The Venezuelan naturist philosopher Carlos Brandt, although at first a sympathizer of former president Cipriano Castro, changed his thinking to a "vegetarian-like pacifism." He explored different currents such as "anti-vivisection, pantheism, naturism, anarchism and above all pacifism as an ethic and ideal social model for humanity." Brandt established a friendship with the anarcho-pacifist Leo Tolstoy.[22] He also became friends with George Bernard Shaw, Albert Einstein, Ernst Haeckel, Max Nordau, Gabriela Mistral, Alfred Russel Wallace and other thinkers of his time. The dictatorship of Juan Vicente Gómez soon landed him to prison and later forced him into exile. Fleeing from the Gómez dictatorship, he published his book El vegetarianismo where "for the first time in anarchism, he was not only committed to the vegetarian diet solely or mainly because of its healthiness, but because of a commitment to respect animals based on the fact that human beings are also an animal". Brandt collaborated with the libertarian magazine Generación Consciente in Spain.[23]

Bust of Julio César Salas, Venezuelan defender of Tolstoyan ideas.

Another promoter of Tolstoyan ideas was Julio César Salas from Mérida, who founded the newspaper Paz y Trabajo in 1904, later continuing on the magazine De Re Indica. Salas made friends with anarchists like José Ingenieros. However, he never openly declared himself an "anarchist."[19]

Rafael Bolívar Coronado, a Villacuran lyricist for the famous song Alma Llanera, collaborated with his pen with the libertarian movement of Catalonia. Alma Llanera, known today as the second national anthem of Venezuela, had a great impact that led the dictator Juan Vicente Gómez himself to grant Bolívar Coronado a scholarship to study in Spain. As the ship set sail he ran to the deck and shouted: "Death to Gómez, the tyrant!" and declared: "I am an anarchist, Bolshevik and ... racist".[24] Later he said about the Alma llanera: "Of all my abominations, I regret the lyrics of Alma Llanera the most".[25]

The Venezuelan artist, antimilitarist and anarchist Mattia Léoni (born in Puerto Cabello in 1897), together with his brother Léonidas, joined the libertarian movement of Tuscany, Italy, at a very young age, where he trained as a sculptor at the Carrara School of Fine Arts. During World War I both brothers managed to go into exile in France and joined the libertarian school La Ruche in Paris. Mattia Léoni died in 1985 in Paris, France.[26]

On July 3, 1918, what Julio Godio called "the first industrial strike in Venezuela" occurred, which involved the workshops of Aroa as well as the transit personnel of The Bolivar Railway Company Limited, where the Italian anarchist Vincenzo Cusatti participated as its leader. Although this strike was defeated, it left its mark on the Venezuelan trade union movement.[27]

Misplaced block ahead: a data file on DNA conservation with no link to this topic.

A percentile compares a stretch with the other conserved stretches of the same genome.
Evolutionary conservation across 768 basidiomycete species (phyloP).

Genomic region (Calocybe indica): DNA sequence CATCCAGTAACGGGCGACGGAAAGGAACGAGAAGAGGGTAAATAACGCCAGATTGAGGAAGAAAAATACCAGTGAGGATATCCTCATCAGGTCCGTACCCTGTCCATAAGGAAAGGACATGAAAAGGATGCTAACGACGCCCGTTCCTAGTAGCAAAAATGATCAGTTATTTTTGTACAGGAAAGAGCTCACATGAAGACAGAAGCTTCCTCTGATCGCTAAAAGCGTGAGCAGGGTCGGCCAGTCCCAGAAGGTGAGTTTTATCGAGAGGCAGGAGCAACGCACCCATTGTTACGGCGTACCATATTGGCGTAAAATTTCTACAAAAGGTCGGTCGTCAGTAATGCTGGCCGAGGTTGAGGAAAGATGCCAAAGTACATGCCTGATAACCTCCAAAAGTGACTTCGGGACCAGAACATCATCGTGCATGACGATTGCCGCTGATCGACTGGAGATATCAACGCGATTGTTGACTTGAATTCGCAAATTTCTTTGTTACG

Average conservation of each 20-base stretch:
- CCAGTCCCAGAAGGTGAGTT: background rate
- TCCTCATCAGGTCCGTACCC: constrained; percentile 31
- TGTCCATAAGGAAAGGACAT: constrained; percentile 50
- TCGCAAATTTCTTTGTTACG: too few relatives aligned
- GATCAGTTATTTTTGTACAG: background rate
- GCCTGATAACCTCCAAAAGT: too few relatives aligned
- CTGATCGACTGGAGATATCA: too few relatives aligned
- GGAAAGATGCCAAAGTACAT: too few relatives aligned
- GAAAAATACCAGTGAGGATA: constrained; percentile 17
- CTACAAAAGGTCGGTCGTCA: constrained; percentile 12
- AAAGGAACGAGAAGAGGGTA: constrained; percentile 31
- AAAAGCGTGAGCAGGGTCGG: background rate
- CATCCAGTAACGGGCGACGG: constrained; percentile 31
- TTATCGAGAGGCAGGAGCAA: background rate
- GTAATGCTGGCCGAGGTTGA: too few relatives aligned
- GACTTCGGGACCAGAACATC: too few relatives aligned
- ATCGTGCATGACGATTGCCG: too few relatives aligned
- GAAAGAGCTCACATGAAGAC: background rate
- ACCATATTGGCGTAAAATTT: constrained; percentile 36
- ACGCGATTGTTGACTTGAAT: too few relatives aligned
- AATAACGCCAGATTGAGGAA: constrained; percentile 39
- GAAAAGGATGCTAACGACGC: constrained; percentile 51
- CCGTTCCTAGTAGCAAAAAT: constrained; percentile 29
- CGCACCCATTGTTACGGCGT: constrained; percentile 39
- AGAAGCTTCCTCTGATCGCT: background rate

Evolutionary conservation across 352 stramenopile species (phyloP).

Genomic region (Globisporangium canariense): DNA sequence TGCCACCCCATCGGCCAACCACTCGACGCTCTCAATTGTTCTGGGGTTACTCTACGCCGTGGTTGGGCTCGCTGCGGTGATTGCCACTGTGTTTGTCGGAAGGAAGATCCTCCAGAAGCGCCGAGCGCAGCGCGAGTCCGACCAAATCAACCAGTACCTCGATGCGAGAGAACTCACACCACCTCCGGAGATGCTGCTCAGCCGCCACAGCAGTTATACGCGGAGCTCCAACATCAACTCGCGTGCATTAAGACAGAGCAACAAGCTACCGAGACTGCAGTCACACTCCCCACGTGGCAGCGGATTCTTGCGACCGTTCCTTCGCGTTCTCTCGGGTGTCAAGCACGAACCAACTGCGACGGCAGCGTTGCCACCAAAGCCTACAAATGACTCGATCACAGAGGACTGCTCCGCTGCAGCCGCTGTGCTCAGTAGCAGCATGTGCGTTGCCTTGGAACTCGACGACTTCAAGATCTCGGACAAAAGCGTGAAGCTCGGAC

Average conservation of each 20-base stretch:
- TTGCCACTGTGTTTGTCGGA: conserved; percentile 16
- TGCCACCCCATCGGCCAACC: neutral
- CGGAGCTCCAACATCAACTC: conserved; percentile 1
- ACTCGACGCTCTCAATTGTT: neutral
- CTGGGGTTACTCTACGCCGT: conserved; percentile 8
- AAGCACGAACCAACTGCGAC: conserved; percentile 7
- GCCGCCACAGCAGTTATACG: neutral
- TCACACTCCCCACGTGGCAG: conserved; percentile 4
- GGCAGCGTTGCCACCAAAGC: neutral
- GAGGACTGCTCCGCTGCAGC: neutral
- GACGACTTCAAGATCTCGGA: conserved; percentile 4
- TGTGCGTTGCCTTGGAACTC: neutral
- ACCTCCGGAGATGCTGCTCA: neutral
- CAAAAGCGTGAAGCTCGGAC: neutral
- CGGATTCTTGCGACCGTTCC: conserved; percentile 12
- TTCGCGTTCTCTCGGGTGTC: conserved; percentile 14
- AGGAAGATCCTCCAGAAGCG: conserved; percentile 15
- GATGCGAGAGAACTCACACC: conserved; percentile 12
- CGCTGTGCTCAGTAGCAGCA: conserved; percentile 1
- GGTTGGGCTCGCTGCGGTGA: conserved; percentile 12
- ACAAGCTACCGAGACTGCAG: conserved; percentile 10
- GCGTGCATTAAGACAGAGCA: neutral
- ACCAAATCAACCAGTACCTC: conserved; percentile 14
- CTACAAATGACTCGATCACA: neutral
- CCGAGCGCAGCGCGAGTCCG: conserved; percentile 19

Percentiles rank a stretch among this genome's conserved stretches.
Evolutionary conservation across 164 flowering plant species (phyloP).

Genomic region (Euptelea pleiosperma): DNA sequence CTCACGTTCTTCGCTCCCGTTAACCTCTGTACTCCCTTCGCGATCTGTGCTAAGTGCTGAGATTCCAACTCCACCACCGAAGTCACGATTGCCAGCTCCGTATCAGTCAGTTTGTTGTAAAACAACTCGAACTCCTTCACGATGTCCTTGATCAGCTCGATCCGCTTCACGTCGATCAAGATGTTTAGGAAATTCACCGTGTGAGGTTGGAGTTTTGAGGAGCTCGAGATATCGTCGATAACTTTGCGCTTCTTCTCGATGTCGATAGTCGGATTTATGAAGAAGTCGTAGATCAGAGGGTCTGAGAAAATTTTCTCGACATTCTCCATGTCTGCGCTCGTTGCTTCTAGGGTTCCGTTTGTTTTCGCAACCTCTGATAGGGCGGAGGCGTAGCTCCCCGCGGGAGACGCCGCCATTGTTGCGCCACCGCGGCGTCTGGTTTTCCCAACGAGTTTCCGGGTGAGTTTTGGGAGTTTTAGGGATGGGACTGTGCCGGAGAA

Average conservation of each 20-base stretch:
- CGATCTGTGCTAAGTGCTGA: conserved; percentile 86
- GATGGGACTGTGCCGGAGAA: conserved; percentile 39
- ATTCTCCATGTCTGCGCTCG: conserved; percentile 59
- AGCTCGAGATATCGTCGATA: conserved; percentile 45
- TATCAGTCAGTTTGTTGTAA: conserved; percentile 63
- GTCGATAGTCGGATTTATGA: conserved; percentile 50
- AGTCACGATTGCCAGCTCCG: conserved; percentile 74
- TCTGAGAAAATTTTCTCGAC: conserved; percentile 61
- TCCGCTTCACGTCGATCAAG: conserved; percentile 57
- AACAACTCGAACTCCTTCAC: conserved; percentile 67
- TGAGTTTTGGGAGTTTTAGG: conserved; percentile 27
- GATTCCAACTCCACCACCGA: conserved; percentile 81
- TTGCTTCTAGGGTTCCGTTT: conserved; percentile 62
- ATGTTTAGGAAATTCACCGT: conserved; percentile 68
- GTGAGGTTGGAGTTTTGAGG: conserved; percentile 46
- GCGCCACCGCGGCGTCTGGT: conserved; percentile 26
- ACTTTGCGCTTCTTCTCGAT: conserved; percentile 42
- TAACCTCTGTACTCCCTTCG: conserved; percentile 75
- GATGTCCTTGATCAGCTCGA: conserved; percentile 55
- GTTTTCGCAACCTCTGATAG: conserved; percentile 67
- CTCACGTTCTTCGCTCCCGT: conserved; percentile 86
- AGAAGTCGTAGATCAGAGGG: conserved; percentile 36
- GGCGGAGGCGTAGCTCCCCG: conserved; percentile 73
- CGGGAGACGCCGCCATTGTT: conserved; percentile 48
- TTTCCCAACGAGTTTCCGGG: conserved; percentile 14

Around 1931, anarchist tendencies predominated in the clandestine oil union Sociedad de Auxilio Mutuo de Obreros Petroleros (SAMOP) in which there were some American workers affiliated with the Industrial Workers of the World.[28] However, this was not a specifically anarchist organization, especially considering that its main animator, Rodolfo Quintero, was a Marxist.[29]

After the end of the Gómez regime, and with the growth of new politicals movements in Venezuela, many libertarian-minded radicals were absorbed by or helped found non-anarchist organizations, as in the case of Pío Tamayo. Like Tamayo, some joined the Communist Party of Venezuela. Others were among the founders of the Democratic Action in 1941. Between 1936 and 1945, anti-anarchist repression had a constitutional footing, in the form of the Ley Lara [es] (Lara Law).

Republic of Venezuela

After the Spanish Civil War, many exiled anarchists arrived in Venezuela, finding a political climate far different from that of Francoist Spain. This second wave of anarchist European immigrants caused the regrowth of the small libertarian scene, primarily through the foundation of the Federación Obrera Regional Venezolana (FORVE, Venezuelan Regional Workers Federation) in 1958, after ten years of harsh military dictatorship. FORVE was affiliated with the International Workers' Association, a global anarcho-syndicalist movement founded in 1922.[30] Some additional minor groups were formed, and newspapers, pamphlets and books were published, but few of these left the Spanish immigrant milieu.

Among the exiled Spanish anarchists was Concha Liaño, founder of the Mujeres Libres. She lived in Venezuela from 1958 until her death. In 2012, Liaño affirmed that "[Hugo] Chávez is an envoy from God."[31] Another Spanish anarchist was Antonio Serrano (1919-2008), founder of the Venezuelan anarchist newspaper El Libertario. Also living in Venezuela was the Spanish anarchist writer Germinal Gracia. In later years, as the ageing Spanish Civil War veterans diminished in importance, few movements would associate with the anarchist label.

In 1968, Rafael Caldera was elected as president of Venezuela, initiating a policy of "pacification" for the leftist armed groups in Venezuela. This generated a series of changes in the Venezuelan left, with some deciding to make a political life within the Venezuelan state scheme. Around that time, in part due to criticisms of certain authoritarian positions held by the Communist Party of Venezuela, the Movement for Socialism (1971), Radical Cause (1971) and the Party of the Venezuelan Revolution (1966) split from the party.[32]

Although he was not exactly an anarchist, former guerrilla Douglas Bravo - founder of the Party of the Venezuelan Revolution - proposed the "model of coexistence", "where the armed forces are not the center of power, nor is the party the center of power. Instead, the new social organization will be governed by organized communities”; and he explained that “what happens is that for the State to exist, the State disjoins the community, it takes away the sovereign powers of the community. When the community assumes its own sovereign, democratic, and more than democratic, convivial powers, there is no need for a party, there is no need for the State, there is no need for the police.”